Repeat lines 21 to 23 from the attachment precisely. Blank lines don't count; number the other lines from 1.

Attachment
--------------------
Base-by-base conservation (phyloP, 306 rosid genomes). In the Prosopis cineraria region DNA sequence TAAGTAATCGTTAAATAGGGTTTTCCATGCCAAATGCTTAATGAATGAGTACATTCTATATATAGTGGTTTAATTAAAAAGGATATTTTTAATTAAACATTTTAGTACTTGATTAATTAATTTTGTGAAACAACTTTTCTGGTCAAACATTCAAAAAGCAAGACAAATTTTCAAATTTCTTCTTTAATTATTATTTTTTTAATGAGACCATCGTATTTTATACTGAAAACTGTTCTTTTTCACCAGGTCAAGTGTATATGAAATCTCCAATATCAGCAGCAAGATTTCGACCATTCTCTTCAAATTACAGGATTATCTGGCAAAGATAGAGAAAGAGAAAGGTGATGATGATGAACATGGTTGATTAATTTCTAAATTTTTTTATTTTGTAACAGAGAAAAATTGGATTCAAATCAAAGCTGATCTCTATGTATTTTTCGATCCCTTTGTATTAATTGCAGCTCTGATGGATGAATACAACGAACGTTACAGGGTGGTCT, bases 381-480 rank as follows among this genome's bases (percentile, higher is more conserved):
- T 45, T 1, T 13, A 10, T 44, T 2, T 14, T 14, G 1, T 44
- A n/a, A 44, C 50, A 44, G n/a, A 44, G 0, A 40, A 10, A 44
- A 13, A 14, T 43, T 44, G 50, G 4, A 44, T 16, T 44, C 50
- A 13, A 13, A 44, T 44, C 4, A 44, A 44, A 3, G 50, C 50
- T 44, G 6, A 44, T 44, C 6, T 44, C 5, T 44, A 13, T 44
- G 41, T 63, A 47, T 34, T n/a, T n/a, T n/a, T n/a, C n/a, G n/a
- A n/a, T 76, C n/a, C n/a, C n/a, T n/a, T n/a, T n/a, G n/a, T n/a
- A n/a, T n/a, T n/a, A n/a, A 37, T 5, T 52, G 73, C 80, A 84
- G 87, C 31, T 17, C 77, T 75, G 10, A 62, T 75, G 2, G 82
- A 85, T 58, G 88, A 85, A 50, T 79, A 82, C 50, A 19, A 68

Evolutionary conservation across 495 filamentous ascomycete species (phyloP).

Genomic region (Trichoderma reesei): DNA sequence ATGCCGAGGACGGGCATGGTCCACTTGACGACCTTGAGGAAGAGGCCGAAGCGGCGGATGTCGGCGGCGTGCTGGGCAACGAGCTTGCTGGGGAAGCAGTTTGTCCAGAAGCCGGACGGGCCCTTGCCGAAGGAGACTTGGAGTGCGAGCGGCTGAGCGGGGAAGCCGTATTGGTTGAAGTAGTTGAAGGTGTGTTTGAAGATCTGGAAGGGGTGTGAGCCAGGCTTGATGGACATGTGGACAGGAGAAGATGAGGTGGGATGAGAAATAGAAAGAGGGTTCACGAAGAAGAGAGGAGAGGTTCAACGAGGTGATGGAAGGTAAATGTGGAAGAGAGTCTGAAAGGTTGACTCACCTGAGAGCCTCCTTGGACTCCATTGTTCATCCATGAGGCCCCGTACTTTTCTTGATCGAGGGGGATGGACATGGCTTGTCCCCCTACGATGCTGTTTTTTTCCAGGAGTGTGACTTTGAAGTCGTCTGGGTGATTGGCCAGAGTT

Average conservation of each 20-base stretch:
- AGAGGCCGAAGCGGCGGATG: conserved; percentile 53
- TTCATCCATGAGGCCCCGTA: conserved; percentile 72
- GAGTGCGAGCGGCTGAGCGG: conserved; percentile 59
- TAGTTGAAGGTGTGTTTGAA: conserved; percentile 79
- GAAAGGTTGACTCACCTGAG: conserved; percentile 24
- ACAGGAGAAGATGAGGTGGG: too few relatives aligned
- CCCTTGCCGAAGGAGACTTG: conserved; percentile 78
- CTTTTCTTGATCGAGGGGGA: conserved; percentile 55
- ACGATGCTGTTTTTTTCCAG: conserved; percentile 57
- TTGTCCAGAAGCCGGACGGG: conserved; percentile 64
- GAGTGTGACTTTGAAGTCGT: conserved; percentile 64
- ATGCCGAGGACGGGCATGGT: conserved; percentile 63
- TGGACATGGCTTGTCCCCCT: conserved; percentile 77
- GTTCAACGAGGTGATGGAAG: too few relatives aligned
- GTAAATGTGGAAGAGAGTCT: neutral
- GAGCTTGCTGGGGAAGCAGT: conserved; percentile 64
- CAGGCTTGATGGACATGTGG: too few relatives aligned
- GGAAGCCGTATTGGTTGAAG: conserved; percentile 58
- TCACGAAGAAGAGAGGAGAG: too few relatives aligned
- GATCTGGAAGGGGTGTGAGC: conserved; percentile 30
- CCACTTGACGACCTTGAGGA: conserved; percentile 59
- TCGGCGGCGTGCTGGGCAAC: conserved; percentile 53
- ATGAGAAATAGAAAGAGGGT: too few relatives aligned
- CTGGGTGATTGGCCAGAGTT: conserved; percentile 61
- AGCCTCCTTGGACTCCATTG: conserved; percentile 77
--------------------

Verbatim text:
- CCCTTGCCGAAGGAGACTTG: conserved; percentile 78
- CTTTTCTTGATCGAGGGGGA: conserved; percentile 55
- ACGATGCTGTTTTTTTCCAG: conserved; percentile 57